Securities regulator allows electronic signatures for cross-border account opening
Experts welcome the news – the latest step in what could soon become a paperless financial market
Hong Kong’s securities regulator has given its blessing to the use of electronic or digital signatures when securities firms open accounts on behalf of clients, which is expected to make it considerably more convenient for customers not based in the city to open an account here.
An electronic signature can be used to authenticate electronic documents, which is very similar to a handwritten signature which authenticates printed documents.
The Securities and Futures Commission said in an advisory circular on its website that signatures verified by authorities outside of Hong Kong and recognised by the Hong Kong government would be allowed.
Brokers dealing with clients online can now allow their customers to use the recognised signing certificates to create electronic signatures for executing client agreements, the SFC said.
The regulator underlined that securities houses should deal only with regulated financial institutions, certified professional accountants or notary publics to witness the signing of any client agreements and the signing of identity documents.
“The SFC is minded to closely review and follow up on any potential non-compliance in this area and take appropriate regulatory action,” it said.
Kenny Tang Sing-hing, chairman of the Hong Kong Institute of Financial Analysts and Professional Commentators, said it is the first time the SFC has given official approval to the use of electronic signatures and it had been consulting with the industry closely on the development.
“Some local securities firms have been using electronic signatures, but the SFC has never made it clear whether it was allowed. This official approval now makes it easier for local firms developing overseas clients, and the mainland is the biggest market,” Tang said.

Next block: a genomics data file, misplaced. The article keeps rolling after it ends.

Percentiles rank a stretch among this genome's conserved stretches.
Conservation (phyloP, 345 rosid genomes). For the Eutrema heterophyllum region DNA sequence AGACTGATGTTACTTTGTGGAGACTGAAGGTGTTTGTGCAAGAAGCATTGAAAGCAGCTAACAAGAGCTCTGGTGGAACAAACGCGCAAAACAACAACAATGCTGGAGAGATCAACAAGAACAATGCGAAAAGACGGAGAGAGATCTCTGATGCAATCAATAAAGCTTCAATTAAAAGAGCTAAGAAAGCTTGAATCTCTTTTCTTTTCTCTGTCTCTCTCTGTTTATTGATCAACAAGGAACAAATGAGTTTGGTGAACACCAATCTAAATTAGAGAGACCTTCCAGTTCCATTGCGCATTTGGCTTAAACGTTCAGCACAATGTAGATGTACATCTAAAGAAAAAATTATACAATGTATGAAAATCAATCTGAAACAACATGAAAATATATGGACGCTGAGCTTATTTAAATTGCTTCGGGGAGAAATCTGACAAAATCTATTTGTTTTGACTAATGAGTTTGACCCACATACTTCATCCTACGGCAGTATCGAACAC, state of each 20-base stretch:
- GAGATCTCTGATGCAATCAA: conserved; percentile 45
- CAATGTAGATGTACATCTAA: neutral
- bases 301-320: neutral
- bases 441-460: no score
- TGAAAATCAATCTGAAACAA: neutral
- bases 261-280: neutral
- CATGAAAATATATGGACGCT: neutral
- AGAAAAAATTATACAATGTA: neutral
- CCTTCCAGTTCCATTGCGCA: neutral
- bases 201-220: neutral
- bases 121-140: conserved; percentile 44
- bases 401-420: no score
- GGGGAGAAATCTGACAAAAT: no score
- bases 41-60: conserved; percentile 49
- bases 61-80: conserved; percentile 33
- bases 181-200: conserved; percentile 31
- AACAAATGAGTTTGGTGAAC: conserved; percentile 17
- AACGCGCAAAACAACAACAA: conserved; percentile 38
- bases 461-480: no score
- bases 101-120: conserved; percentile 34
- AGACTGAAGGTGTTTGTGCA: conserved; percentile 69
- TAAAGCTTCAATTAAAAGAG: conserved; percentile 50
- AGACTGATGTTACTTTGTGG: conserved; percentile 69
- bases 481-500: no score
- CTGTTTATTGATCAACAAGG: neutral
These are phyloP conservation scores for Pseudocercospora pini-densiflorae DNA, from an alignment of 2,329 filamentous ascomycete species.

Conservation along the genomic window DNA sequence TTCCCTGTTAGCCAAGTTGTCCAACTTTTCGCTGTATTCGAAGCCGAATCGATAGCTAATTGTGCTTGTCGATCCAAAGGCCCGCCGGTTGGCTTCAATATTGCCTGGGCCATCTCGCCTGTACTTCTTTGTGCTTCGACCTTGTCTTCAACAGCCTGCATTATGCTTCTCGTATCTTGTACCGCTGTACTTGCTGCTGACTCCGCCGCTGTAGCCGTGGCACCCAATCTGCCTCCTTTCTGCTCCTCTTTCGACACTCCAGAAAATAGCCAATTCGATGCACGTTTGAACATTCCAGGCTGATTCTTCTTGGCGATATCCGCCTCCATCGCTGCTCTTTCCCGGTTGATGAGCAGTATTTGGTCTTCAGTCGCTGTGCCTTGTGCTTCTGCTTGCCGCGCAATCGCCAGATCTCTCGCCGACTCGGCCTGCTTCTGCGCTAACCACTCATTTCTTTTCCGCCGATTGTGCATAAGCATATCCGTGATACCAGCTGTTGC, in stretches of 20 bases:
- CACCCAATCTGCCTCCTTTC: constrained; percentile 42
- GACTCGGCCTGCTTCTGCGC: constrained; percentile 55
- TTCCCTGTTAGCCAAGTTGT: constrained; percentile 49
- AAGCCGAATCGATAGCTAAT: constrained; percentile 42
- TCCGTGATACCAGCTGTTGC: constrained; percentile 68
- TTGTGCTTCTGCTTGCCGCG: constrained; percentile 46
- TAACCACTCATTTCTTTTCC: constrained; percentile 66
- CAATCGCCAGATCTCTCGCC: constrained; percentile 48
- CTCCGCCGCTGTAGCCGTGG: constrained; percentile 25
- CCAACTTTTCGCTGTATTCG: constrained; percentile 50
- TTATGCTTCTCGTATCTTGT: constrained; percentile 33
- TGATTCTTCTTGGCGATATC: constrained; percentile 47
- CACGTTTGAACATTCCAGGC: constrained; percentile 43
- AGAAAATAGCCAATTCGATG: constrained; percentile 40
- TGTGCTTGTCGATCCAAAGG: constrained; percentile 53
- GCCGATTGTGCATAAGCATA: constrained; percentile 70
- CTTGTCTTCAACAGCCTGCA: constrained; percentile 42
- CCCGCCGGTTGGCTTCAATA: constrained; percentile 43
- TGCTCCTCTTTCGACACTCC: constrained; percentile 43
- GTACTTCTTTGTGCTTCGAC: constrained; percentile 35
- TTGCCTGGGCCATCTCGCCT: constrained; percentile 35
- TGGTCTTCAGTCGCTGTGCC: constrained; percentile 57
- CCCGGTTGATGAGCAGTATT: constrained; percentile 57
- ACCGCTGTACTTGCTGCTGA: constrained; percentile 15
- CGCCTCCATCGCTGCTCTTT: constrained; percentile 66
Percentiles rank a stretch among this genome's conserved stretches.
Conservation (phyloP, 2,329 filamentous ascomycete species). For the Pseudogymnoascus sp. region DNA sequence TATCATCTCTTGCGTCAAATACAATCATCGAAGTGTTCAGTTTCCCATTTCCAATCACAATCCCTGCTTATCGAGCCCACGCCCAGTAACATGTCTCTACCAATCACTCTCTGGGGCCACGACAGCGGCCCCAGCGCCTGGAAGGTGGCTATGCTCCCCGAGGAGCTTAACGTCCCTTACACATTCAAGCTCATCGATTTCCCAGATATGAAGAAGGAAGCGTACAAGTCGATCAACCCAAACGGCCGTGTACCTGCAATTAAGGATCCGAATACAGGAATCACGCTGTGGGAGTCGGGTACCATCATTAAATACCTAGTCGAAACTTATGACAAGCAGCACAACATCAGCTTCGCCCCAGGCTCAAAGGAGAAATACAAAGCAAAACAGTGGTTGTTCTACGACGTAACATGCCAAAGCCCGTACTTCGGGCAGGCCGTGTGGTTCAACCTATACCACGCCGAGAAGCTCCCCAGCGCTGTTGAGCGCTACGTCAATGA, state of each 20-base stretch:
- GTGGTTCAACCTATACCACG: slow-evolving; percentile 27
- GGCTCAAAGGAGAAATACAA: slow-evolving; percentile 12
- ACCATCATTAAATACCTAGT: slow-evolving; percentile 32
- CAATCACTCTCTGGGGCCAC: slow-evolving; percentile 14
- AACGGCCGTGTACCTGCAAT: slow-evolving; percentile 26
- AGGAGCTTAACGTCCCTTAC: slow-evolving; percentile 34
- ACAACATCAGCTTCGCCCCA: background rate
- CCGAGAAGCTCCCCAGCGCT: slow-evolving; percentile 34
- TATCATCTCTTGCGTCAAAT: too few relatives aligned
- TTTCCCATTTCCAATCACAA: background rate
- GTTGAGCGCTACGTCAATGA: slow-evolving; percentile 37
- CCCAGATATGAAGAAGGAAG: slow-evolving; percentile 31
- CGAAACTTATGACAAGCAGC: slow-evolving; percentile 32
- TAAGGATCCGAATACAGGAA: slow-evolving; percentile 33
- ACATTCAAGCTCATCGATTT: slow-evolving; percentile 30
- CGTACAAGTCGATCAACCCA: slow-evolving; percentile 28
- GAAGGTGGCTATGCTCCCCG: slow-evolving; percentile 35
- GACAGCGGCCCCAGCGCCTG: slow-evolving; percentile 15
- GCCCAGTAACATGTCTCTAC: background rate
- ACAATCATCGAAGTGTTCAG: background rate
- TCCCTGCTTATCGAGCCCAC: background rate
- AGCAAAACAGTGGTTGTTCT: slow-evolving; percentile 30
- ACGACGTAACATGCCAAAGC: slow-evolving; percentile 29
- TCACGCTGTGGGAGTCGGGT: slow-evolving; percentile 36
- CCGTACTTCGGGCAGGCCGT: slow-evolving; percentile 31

Benny Mau, chairman of Hong Kong Securities Association, said: “The most important point is the SFC has made it clear it will not accept non-professional parties getting involved in the electronic signing process, as there are some unqualified firms or individuals carrying out this type of work in the mainland.
“This type of behaviour hurts the image of Hong Kong’s securities industry,” Mau said.
The SFC also outlined in the circular that it was considering industry proposals to allow new forms of financial technology, such as facial recognition. But that such technology is usually used in identity verification processing globally, rather than at the initial account opening stage.
Hong Kong’s securities firms said they viewed the SFC move as another sign the regulators were becoming more open to financial technology, and mutual market access between Hong Kong and the mainland which will help local firms to capture more business, particularly in light of the expected launch of the Shenzhen-Hong Kong Stock Connect.
“It is becoming a major trend globally, to go paperless gradually,” said Mark To, head of research at Wing Fung Financial Group.
It is only right that Hong Kong’s securities industry should make maximum use of technology to help facilitate easier operations, which can ultimately lower costs and raise competitiveness, To said.
Mau said although there are still technical issues to resolve before electronic signatures can be fully introduced, including on the costs involved, the SFC’s decision was a good start by the industry to embrace the latest technology.
Four certification authorities have been recognised by the Hong Kong government to offer electronic signatures , according to the latest list issued in July last year, which acted as a pilot implementation in Guangdong only, under the Mainland and Hong Kong Closer Economic Partnership Arrangement. They are Digi-Sign Certification Services Limited, Hongkong Post Certification Authority, Guang Dong Certificate Authority Company, and Guangdong Electronic Certification Authority Company Limited.
“Practically, qualified Guangdong firms can help with electronic signatures for all mainland clients,” Mau said.